Panel Paper: CLEP Me Out of Here: The Impact of Prior Learning Assessments on College Completion

Saturday, November 4, 2017
Water Tower (Hyatt Regency Chicago)

*Names in bold indicate Presenter

Michael Drew Hurwitz, The College Board, Angela Boatman, Vanderbilt University, Jonathan Smith, Georgia State University and Jason Lee, University of Georgia

A primary issue concerning policymakers and institutional leaders in higher education today is the overall low rate of college completion. A recent report notes that 31 million students who enrolled in college during the past 20 years left without receiving a degree or certificate (Shapiro et al., 2014). A number of policies have been proposed to improve current completion rates including reverse transfer initiatives, more structured course sequences, and encouraging full-time enrollment. Prior Learning Assessments (PLA) offer another appealing alternative to increase completion rates, yet research addressing this approach is sparse.

In this study, we contribute to the college success literature by examining the causal impact on postsecondary outcomes of one of the oldest and most utilized PLAs- the College Level Examination Program (CLEP). Of the approximately 100,000+ students who participate in CLEP each year, most differ markedly from those who participate in other PLAs, such as Advanced Placement (AP). CLEP test-takers tend to be non-traditional age students and nearly one-quarter are enlisted in the military. Our study incorporates more than 800,000 CLEP exams on 33 different topics taken between 2008 and 2015.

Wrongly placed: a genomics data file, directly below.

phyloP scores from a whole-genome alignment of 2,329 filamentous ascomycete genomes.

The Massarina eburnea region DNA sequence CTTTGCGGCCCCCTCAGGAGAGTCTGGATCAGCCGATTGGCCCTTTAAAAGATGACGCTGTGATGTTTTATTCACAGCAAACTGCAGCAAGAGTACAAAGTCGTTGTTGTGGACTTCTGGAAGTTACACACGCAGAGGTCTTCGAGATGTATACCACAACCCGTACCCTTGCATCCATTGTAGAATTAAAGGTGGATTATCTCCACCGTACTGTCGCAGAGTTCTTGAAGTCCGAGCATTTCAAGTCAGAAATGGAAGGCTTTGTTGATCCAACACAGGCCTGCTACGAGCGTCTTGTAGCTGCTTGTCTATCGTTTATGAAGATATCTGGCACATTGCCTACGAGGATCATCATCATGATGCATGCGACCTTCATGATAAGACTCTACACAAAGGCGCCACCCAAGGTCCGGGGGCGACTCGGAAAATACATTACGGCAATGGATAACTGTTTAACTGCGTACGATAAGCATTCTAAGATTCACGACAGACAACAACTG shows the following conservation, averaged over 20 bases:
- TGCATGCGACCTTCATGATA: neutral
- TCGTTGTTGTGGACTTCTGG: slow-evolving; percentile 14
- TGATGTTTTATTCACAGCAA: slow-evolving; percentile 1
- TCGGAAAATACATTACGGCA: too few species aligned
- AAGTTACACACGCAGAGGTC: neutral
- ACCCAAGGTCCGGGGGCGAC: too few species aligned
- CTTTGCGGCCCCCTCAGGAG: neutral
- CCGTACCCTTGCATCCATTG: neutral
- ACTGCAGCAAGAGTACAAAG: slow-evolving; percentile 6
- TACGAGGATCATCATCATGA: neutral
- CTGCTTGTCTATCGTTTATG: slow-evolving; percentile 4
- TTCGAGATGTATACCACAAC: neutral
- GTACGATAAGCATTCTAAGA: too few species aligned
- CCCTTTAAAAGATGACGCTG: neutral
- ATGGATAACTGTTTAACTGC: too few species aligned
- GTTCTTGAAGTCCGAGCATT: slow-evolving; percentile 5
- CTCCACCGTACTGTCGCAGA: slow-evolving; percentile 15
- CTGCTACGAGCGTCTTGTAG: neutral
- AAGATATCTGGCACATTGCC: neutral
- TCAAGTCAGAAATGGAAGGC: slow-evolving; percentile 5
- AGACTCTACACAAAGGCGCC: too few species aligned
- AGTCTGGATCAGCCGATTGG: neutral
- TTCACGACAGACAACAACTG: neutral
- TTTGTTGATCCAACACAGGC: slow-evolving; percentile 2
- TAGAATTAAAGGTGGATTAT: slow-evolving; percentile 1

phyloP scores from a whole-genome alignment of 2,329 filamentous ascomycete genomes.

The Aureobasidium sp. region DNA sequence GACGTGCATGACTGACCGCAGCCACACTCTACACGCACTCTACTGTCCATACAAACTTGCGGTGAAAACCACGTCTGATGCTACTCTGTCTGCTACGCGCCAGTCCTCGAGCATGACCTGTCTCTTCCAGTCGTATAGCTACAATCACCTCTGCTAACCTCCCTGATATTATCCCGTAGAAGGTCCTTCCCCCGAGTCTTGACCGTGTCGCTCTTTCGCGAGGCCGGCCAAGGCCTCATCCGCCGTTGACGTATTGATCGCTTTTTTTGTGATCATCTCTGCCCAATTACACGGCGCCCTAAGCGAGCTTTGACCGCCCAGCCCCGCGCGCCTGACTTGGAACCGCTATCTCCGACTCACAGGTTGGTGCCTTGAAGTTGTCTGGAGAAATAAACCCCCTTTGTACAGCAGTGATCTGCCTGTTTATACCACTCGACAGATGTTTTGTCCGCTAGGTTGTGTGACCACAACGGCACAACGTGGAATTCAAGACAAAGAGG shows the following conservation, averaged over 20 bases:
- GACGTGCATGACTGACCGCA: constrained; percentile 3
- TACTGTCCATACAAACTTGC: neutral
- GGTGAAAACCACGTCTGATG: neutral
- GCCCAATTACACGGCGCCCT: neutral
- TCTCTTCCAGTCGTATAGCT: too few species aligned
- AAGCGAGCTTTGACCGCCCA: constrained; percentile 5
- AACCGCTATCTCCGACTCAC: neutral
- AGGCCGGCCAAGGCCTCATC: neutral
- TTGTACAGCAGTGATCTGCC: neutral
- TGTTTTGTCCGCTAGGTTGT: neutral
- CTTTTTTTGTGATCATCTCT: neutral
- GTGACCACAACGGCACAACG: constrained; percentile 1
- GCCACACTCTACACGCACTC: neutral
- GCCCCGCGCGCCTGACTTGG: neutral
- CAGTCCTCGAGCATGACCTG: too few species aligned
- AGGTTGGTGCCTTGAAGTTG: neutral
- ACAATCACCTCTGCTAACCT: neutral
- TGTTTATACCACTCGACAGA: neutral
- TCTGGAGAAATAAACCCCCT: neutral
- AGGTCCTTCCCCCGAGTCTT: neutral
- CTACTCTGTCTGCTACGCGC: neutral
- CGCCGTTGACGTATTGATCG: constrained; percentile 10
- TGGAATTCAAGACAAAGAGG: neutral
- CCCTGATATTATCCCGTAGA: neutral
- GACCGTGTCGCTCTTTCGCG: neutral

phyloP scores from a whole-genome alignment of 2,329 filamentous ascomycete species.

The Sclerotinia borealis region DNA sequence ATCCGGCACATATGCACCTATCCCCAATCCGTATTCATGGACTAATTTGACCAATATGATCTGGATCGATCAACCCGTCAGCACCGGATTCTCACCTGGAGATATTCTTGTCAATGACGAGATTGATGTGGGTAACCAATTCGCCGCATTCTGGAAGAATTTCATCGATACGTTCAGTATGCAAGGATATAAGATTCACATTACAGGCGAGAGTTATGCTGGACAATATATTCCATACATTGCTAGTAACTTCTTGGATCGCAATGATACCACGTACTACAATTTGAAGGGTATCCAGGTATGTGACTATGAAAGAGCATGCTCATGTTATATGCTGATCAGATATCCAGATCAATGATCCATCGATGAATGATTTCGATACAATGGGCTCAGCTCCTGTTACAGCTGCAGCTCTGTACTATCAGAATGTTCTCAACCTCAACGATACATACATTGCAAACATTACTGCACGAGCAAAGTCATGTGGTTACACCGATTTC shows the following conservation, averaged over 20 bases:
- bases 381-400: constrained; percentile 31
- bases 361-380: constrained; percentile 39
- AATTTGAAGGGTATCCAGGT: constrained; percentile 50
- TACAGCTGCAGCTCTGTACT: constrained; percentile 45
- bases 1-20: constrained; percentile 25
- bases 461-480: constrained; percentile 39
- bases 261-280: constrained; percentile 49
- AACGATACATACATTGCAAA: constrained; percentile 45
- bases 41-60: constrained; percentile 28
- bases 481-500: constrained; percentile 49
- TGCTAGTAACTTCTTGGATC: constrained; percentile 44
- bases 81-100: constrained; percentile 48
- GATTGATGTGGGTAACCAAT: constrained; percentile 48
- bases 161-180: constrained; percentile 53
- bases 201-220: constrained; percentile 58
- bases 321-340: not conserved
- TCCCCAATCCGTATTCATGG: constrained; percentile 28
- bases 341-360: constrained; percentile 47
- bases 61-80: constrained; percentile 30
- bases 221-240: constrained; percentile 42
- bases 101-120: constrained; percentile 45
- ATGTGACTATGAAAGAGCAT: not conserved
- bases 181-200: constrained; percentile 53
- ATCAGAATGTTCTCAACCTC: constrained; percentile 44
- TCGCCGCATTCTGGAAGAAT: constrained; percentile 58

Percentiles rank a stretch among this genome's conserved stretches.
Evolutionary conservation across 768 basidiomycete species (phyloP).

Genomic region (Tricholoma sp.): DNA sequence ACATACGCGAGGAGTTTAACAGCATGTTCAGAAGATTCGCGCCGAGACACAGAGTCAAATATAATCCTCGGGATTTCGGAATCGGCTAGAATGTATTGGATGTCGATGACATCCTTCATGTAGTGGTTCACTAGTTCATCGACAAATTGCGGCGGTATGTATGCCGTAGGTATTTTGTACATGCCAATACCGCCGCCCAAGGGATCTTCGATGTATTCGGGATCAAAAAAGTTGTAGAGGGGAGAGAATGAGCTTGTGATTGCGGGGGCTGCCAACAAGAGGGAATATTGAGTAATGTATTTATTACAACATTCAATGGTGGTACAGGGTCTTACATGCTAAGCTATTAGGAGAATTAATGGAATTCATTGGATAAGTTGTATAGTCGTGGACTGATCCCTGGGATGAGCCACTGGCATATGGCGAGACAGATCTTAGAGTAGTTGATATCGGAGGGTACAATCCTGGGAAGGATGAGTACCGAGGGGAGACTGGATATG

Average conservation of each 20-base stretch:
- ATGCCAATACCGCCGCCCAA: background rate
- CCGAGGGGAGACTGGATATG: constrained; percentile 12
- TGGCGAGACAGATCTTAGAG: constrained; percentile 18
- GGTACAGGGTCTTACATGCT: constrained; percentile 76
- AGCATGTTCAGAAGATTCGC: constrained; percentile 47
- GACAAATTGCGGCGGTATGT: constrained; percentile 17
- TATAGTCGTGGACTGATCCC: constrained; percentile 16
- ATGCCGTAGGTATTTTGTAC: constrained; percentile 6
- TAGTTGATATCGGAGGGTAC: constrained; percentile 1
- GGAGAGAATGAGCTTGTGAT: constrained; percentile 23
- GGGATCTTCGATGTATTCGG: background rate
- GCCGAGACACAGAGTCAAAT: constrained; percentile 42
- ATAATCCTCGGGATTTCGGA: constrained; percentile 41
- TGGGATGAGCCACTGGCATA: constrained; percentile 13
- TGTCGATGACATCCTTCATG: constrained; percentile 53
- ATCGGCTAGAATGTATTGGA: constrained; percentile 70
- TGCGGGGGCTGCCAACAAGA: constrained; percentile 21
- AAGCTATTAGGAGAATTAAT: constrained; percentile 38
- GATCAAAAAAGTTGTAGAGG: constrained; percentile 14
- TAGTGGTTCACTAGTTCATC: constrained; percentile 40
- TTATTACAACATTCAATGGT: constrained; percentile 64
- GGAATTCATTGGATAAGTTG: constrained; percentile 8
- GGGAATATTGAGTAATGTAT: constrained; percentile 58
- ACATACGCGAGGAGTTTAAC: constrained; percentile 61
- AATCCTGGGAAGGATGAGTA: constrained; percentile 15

The small body of existing descriptive research on the CLEP suggests that CLEP test-takers perform better than their counterparts on a number of postsecondary outcomes (see Scammacca & Dodd, 2005 for a review); however, this research relies upon naïve OLS estimates and, as such, likely yields upwardly biased estimates of the program’s impact. Using a regression discontinuity design (RDD), we are able to overcome the selection bias present in earlier work on the CLEP. In our RDD framework, we exploit college-specific credit-granting policies that require minimum CLEP scores- usually a score of 50 on a 20 to 80 point scale- to earn college credit for the relevant course. We merge all College Board data to enrollment and completion data from the National Student Clearinghouse (NSC).

We find that attaining a credit-granting CLEP score leads to a significant increase in the probability of earning a postsecondary degree. These results are most pronounced for students enrolled in associate’s degree programs and student subpopulations who have traditionally underperformed in the postsecondary system, such as veterans and independent students. Among four-year college-goers enlisted in the military and students older than 24, earning a credit-granting CLEP score increases the probability of bachelor’s completion by 2.6 percentage points. Associate’s degree completion rates increase by 7 to 9 percentage points for both of these two subgroups as a result of earning college-specific minimum CLEP scores. These findings are statistically precise and much larger in magnitude compared to most other programs designed to improve associate’s degree completion. They also have important policy implications, and suggest that a large PLA program with national reach, such as CLEP, has the potential to serve as one of the most cost-effective ways to increase degree attainment rates in the U.S.